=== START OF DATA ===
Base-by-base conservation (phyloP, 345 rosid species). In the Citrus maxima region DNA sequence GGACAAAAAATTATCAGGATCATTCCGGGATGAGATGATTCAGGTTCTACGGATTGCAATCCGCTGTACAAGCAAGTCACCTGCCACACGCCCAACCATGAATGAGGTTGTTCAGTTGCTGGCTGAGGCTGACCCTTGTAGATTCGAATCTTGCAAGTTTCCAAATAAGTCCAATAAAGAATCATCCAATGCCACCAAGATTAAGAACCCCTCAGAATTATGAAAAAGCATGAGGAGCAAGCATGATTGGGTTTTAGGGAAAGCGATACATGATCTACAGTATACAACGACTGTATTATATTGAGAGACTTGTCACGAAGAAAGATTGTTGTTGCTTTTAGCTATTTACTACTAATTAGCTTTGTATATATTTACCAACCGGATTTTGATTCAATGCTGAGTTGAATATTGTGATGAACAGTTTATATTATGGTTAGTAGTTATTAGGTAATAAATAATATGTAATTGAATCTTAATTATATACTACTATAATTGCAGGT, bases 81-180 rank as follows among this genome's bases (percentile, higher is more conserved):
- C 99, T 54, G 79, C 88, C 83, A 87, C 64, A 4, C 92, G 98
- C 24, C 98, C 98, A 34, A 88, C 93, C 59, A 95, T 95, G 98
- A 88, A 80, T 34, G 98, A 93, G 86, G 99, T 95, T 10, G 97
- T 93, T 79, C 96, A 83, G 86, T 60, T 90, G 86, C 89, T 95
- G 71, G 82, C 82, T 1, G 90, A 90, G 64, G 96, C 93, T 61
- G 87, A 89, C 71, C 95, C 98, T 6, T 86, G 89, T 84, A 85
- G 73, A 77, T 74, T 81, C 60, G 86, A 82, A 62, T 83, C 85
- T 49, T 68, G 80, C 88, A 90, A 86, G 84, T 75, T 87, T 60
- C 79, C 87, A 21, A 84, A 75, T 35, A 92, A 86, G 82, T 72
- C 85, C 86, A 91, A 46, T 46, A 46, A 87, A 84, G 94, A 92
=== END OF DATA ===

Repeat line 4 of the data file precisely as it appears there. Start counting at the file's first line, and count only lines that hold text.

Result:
- A 88, A 80, T 34, G 98, A 93, G 86, G 99, T 95, T 10, G 97